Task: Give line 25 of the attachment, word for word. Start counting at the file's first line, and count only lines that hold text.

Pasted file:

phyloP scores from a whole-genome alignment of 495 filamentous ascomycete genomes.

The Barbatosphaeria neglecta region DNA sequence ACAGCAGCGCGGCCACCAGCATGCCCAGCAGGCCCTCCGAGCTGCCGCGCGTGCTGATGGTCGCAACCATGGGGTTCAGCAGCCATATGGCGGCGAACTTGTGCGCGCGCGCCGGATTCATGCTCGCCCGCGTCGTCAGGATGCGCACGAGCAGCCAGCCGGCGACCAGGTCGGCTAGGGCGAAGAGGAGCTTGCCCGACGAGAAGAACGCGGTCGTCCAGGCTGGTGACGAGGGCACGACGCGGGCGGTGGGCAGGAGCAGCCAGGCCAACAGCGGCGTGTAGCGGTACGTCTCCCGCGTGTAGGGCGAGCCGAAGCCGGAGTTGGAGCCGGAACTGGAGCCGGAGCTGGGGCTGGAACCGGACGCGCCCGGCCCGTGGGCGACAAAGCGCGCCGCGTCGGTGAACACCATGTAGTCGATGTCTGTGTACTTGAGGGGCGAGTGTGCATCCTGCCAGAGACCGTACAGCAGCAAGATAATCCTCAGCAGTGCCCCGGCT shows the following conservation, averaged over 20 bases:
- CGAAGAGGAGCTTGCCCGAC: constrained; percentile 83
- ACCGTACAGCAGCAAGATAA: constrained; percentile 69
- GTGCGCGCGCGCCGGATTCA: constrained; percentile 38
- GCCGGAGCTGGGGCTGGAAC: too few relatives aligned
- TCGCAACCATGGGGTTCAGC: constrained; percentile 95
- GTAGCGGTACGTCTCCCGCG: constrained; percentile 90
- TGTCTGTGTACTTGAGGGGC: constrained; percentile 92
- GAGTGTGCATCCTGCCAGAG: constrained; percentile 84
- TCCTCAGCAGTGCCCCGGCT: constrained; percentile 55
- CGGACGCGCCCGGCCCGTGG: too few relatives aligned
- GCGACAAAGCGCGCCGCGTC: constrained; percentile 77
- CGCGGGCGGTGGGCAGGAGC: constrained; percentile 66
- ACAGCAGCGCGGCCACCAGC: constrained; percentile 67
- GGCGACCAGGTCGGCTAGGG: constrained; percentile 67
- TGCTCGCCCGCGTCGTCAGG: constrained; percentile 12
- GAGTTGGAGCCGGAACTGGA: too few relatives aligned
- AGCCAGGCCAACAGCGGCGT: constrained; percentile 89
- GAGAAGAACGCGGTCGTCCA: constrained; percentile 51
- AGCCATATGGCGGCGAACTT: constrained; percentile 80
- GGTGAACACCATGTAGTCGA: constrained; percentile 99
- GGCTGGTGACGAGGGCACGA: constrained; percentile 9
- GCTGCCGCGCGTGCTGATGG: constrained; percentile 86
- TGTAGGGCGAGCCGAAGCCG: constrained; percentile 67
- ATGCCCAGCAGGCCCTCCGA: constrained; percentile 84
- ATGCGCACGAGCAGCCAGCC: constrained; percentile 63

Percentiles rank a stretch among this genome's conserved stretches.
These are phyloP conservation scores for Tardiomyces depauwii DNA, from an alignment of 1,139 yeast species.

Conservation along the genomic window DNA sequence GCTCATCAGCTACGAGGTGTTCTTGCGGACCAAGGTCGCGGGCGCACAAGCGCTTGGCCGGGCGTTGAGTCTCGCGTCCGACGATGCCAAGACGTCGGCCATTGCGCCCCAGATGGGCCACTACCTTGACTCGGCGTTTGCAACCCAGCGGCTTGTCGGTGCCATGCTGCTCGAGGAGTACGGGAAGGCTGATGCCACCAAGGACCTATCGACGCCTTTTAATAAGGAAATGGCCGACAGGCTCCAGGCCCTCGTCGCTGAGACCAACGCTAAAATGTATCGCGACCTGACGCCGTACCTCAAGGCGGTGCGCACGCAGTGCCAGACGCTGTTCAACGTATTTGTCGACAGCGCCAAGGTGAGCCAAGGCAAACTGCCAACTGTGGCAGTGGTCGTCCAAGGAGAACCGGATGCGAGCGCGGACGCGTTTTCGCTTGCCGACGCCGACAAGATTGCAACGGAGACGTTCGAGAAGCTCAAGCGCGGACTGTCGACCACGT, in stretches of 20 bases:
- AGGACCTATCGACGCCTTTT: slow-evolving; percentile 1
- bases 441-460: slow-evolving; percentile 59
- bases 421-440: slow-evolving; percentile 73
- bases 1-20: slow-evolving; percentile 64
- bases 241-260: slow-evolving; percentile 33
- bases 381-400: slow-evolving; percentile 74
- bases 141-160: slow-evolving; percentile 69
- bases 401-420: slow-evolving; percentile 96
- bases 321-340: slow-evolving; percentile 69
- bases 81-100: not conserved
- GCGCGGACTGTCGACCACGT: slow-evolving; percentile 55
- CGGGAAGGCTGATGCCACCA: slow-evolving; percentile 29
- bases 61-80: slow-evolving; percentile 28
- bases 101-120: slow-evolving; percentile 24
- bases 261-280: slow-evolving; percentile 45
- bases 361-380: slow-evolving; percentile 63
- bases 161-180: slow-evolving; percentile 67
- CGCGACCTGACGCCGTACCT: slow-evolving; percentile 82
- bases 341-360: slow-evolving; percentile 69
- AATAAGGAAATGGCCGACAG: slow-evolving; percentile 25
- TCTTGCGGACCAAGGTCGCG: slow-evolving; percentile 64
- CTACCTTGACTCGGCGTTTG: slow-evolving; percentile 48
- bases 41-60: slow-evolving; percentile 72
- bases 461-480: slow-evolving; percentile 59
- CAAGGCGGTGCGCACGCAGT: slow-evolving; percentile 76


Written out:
- TGTAGGGCGAGCCGAAGCCG: constrained; percentile 67